Mexico

Mexico guide

TRAVEL TO MEXICO – My first visit to Mexico was really unplanned, but I ended up falling in love and living in different parts of the country for a few years! 

Mexico really has everything. Beaches, mountains, volcanos, lakes, caves, waterfalls – you name it! While it has a reputation of being unsafe, especially to Americans thanks to sensationalist media, I’ve never had any issues traveling solo and navigating my expat life around Mexico

Hopefully, this guide to traveling to Mexico can help you plan the perfect trip.


WHAT TO EXPECT

VISA: Most nationalities don’t need a visa for Mexico. You just need a basic passport stamp upon arrival that allows you to stay in the country for up to 6 months, which makes it a very attractive spot for digital nomads. 

If you’re coming from Africa or Asia you will require a visa, but you can be exempt from it if you hold a valid visa for the USA, UK, Canada, Japan or Schengen Zone. More info here.

LANGUAGE: While Spanish is the spoken language of Mexico, it’s way different than Spanish that’s spoken in Spain. Mexican grammar is different and a lot of words vary, as you can see in my basic dictionary of Mexican Spanish.

If you’re traveling to touristy areas like Riviera Maya, Baja California or Puerto Vallarta, don’t worry – most people speak English as they’re involved in tourism.

If you’re planning on going off the path, you’ll see that most people don’t speak English at all. I’d highly recommend learning basic phrases, signing yourself up for a language course, or purchasing a dictionary. Most people are patient and helpful, so even if you don’t understand what they’re saying they’ll try to help you through gestures.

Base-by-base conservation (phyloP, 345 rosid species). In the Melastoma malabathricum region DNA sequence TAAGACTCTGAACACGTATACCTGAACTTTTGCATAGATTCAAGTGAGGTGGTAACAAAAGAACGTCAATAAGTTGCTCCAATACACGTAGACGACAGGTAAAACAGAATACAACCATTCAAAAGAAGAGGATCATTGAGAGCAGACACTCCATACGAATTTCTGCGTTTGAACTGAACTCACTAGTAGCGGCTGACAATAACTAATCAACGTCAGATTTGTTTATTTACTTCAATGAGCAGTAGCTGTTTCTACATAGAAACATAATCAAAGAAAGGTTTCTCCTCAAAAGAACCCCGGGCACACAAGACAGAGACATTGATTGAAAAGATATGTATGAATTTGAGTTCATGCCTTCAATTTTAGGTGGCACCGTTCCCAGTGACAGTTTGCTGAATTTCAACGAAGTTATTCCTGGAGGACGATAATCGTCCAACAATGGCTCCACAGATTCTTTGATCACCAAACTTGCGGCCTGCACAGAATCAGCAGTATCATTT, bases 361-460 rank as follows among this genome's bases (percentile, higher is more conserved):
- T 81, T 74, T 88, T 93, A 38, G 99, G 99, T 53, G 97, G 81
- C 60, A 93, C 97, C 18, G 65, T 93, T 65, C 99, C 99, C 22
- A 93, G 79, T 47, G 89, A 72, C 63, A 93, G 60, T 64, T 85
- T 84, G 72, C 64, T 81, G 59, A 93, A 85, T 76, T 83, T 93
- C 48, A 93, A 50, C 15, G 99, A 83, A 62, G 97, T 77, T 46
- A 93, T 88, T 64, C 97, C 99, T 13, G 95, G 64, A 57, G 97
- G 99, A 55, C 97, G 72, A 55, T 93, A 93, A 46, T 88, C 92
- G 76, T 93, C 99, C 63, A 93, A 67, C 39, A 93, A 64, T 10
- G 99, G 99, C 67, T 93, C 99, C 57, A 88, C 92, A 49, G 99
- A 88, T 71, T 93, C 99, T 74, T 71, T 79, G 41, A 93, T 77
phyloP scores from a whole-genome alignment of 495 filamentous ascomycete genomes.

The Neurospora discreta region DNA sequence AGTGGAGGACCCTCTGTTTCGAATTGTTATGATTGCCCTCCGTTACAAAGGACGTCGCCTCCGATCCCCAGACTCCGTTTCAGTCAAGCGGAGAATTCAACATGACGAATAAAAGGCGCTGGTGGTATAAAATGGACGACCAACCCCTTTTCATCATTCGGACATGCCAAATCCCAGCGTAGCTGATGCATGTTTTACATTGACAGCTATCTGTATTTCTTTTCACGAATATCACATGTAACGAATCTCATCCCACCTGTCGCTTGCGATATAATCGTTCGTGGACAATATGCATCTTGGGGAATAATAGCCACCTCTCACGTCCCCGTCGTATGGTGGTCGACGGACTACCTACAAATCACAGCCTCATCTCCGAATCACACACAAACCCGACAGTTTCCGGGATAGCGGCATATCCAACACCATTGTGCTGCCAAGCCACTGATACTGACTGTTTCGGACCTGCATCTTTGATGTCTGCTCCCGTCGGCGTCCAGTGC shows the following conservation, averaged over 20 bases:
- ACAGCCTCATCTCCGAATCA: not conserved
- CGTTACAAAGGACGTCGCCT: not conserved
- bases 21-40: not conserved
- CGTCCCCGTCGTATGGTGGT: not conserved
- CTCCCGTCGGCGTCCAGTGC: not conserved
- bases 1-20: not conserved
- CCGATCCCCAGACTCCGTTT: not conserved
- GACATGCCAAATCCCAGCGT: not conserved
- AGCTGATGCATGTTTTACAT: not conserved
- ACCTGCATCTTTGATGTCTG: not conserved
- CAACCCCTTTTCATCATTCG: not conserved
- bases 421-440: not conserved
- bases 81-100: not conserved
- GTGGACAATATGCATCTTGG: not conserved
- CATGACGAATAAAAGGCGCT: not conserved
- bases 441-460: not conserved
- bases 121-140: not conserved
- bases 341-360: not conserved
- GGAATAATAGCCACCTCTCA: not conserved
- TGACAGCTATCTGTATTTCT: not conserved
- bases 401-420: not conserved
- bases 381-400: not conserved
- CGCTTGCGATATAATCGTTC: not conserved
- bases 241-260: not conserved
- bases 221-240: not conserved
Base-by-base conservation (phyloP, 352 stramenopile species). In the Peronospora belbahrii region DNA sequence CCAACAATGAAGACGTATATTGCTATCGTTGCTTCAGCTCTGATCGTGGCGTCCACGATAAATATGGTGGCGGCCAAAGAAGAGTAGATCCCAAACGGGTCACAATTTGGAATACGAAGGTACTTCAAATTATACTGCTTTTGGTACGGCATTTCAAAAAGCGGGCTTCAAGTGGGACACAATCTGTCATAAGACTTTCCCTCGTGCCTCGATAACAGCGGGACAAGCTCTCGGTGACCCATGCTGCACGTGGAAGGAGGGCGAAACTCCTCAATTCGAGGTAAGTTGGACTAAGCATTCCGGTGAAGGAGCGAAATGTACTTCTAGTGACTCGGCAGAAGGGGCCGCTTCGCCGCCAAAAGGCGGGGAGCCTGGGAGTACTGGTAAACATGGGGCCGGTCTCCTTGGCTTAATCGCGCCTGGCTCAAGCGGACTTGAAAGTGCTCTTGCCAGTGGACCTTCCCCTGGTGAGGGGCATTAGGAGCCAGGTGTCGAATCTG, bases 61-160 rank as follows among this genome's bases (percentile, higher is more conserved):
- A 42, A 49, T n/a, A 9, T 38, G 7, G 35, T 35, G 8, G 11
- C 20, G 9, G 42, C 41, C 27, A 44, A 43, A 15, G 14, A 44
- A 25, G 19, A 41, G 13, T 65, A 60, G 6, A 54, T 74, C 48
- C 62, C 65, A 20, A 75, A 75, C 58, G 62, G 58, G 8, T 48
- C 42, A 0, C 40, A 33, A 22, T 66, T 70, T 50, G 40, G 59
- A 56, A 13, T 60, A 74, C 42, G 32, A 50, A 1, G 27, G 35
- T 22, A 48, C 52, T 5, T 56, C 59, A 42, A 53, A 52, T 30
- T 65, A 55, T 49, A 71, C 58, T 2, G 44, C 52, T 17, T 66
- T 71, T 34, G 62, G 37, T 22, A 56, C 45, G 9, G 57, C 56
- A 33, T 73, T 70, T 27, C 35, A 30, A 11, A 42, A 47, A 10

GETTING THERE: There are many international airports in Mexico and also local cheaper airlines that are way better than American or European budget carriers. Your best bet is to search for flights to Mexico City Airport MEX, followed by Cancun Airport CUN, Guadalajara GDL or Monterrey MTY.

If you’re bringing your own car from the US it’s pretty easy to cross to Mexico, but be prepared for long hours of wait time on the way back. 

VACCINATIONS: There are no vaccinations required for entry to Mexico but it’s recommended to receive vaccination cover for Tetanus, Typhoid and Hepatitis A – if you’re vaccinated according to a regular calendar you’re fine.

There’s no Zika in Mexico. While there have been cases in the past, so they were in the USA. Don’t freak out for no reason. 

CURRENCY: The currency in Mexico is Peso. 1 USD is equivalent to about 19 Mexican Pesos. Click here for current rates.

CREDIT CARDS and ATMs: In cities and towns, credit cards are widely accepted everywhere. Small corner stores or taco stands will naturally just take cash, so be prepared. ATMs are pretty much everywhere and in tourist spots like Riviera Maya you can also choose to pay in Dollars (although I don’t recommend it).